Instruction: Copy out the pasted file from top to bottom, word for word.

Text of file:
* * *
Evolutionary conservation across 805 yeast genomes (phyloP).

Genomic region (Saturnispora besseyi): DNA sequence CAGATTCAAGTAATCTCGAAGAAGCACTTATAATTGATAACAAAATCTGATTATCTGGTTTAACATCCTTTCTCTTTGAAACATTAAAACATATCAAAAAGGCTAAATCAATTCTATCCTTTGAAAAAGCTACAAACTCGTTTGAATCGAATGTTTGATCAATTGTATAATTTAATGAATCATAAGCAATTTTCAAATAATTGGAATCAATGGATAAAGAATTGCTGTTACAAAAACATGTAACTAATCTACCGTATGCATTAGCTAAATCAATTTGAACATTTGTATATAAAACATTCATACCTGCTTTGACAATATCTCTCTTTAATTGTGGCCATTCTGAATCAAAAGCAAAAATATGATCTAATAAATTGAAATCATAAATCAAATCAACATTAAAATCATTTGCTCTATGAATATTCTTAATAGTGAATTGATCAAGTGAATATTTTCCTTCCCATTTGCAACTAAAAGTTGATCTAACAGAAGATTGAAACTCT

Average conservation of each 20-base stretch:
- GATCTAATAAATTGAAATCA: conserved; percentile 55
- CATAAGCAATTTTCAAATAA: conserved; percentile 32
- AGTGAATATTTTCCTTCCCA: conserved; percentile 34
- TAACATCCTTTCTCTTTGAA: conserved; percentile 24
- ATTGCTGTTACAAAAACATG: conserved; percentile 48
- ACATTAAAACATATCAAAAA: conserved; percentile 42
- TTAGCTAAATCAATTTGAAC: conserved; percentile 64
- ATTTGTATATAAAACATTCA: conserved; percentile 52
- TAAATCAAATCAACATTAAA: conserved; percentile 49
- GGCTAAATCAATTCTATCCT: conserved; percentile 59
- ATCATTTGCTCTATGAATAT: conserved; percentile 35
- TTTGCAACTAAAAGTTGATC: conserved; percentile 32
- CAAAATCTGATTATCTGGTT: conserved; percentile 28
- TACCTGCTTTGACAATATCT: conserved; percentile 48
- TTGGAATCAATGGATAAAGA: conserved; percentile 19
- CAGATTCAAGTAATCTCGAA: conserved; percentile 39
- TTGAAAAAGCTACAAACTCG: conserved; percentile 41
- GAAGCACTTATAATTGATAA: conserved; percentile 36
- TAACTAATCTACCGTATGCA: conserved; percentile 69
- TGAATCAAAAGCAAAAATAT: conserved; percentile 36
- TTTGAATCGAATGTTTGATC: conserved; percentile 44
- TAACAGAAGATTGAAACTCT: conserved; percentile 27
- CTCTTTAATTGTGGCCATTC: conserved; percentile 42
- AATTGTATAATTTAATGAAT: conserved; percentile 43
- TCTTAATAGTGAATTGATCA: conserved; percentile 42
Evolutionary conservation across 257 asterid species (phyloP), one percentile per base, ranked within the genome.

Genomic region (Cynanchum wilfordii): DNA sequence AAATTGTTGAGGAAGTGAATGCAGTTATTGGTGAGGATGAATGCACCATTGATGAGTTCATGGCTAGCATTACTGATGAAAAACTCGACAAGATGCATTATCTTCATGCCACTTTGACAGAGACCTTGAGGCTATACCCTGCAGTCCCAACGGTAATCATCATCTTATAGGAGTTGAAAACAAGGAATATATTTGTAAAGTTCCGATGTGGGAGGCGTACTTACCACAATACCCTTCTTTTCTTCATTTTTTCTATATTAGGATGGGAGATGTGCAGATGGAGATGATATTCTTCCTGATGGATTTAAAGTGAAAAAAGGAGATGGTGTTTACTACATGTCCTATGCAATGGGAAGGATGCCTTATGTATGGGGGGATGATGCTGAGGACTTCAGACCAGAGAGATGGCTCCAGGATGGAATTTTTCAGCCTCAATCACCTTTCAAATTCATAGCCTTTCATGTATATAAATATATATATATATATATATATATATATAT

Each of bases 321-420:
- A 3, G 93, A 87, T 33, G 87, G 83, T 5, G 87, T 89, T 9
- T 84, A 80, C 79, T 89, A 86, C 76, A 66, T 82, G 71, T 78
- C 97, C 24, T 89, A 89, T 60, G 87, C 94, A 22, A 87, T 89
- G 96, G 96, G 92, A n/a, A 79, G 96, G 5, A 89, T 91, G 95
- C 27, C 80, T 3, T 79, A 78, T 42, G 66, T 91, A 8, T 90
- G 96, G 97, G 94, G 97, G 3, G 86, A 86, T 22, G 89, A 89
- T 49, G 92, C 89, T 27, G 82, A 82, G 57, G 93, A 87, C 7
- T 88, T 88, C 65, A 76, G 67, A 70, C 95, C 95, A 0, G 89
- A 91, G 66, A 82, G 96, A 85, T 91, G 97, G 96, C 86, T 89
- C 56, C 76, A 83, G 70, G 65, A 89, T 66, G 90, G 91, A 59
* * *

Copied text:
Evolutionary conservation across 805 yeast genomes (phyloP).

Genomic region (Saturnispora besseyi): DNA sequence CAGATTCAAGTAATCTCGAAGAAGCACTTATAATTGATAACAAAATCTGATTATCTGGTTTAACATCCTTTCTCTTTGAAACATTAAAACATATCAAAAAGGCTAAATCAATTCTATCCTTTGAAAAAGCTACAAACTCGTTTGAATCGAATGTTTGATCAATTGTATAATTTAATGAATCATAAGCAATTTTCAAATAATTGGAATCAATGGATAAAGAATTGCTGTTACAAAAACATGTAACTAATCTACCGTATGCATTAGCTAAATCAATTTGAACATTTGTATATAAAACATTCATACCTGCTTTGACAATATCTCTCTTTAATTGTGGCCATTCTGAATCAAAAGCAAAAATATGATCTAATAAATTGAAATCATAAATCAAATCAACATTAAAATCATTTGCTCTATGAATATTCTTAATAGTGAATTGATCAAGTGAATATTTTCCTTCCCATTTGCAACTAAAAGTTGATCTAACAGAAGATTGAAACTCT

Average conservation of each 20-base stretch:
- GATCTAATAAATTGAAATCA: conserved; percentile 55
- CATAAGCAATTTTCAAATAA: conserved; percentile 32
- AGTGAATATTTTCCTTCCCA: conserved; percentile 34
- TAACATCCTTTCTCTTTGAA: conserved; percentile 24
- ATTGCTGTTACAAAAACATG: conserved; percentile 48
- ACATTAAAACATATCAAAAA: conserved; percentile 42
- TTAGCTAAATCAATTTGAAC: conserved; percentile 64
- ATTTGTATATAAAACATTCA: conserved; percentile 52
- TAAATCAAATCAACATTAAA: conserved; percentile 49
- GGCTAAATCAATTCTATCCT: conserved; percentile 59
- ATCATTTGCTCTATGAATAT: conserved; percentile 35
- TTTGCAACTAAAAGTTGATC: conserved; percentile 32
- CAAAATCTGATTATCTGGTT: conserved; percentile 28
- TACCTGCTTTGACAATATCT: conserved; percentile 48
- TTGGAATCAATGGATAAAGA: conserved; percentile 19
- CAGATTCAAGTAATCTCGAA: conserved; percentile 39
- TTGAAAAAGCTACAAACTCG: conserved; percentile 41
- GAAGCACTTATAATTGATAA: conserved; percentile 36
- TAACTAATCTACCGTATGCA: conserved; percentile 69
- TGAATCAAAAGCAAAAATAT: conserved; percentile 36
- TTTGAATCGAATGTTTGATC: conserved; percentile 44
- TAACAGAAGATTGAAACTCT: conserved; percentile 27
- CTCTTTAATTGTGGCCATTC: conserved; percentile 42
- AATTGTATAATTTAATGAAT: conserved; percentile 43
- TCTTAATAGTGAATTGATCA: conserved; percentile 42
Evolutionary conservation across 257 asterid species (phyloP), one percentile per base, ranked within the genome.

Genomic region (Cynanchum wilfordii): DNA sequence AAATTGTTGAGGAAGTGAATGCAGTTATTGGTGAGGATGAATGCACCATTGATGAGTTCATGGCTAGCATTACTGATGAAAAACTCGACAAGATGCATTATCTTCATGCCACTTTGACAGAGACCTTGAGGCTATACCCTGCAGTCCCAACGGTAATCATCATCTTATAGGAGTTGAAAACAAGGAATATATTTGTAAAGTTCCGATGTGGGAGGCGTACTTACCACAATACCCTTCTTTTCTTCATTTTTTCTATATTAGGATGGGAGATGTGCAGATGGAGATGATATTCTTCCTGATGGATTTAAAGTGAAAAAAGGAGATGGTGTTTACTACATGTCCTATGCAATGGGAAGGATGCCTTATGTATGGGGGGATGATGCTGAGGACTTCAGACCAGAGAGATGGCTCCAGGATGGAATTTTTCAGCCTCAATCACCTTTCAAATTCATAGCCTTTCATGTATATAAATATATATATATATATATATATATATATAT

Each of bases 321-420:
- A 3, G 93, A 87, T 33, G 87, G 83, T 5, G 87, T 89, T 9
- T 84, A 80, C 79, T 89, A 86, C 76, A 66, T 82, G 71, T 78
- C 97, C 24, T 89, A 89, T 60, G 87, C 94, A 22, A 87, T 89
- G 96, G 96, G 92, A n/a, A 79, G 96, G 5, A 89, T 91, G 95
- C 27, C 80, T 3, T 79, A 78, T 42, G 66, T 91, A 8, T 90
- G 96, G 97, G 94, G 97, G 3, G 86, A 86, T 22, G 89, A 89
- T 49, G 92, C 89, T 27, G 82, A 82, G 57, G 93, A 87, C 7
- T 88, T 88, C 65, A 76, G 67, A 70, C 95, C 95, A 0, G 89
- A 91, G 66, A 82, G 96, A 85, T 91, G 97, G 96, C 86, T 89
- C 56, C 76, A 83, G 70, G 65, A 89, T 66, G 90, G 91, A 59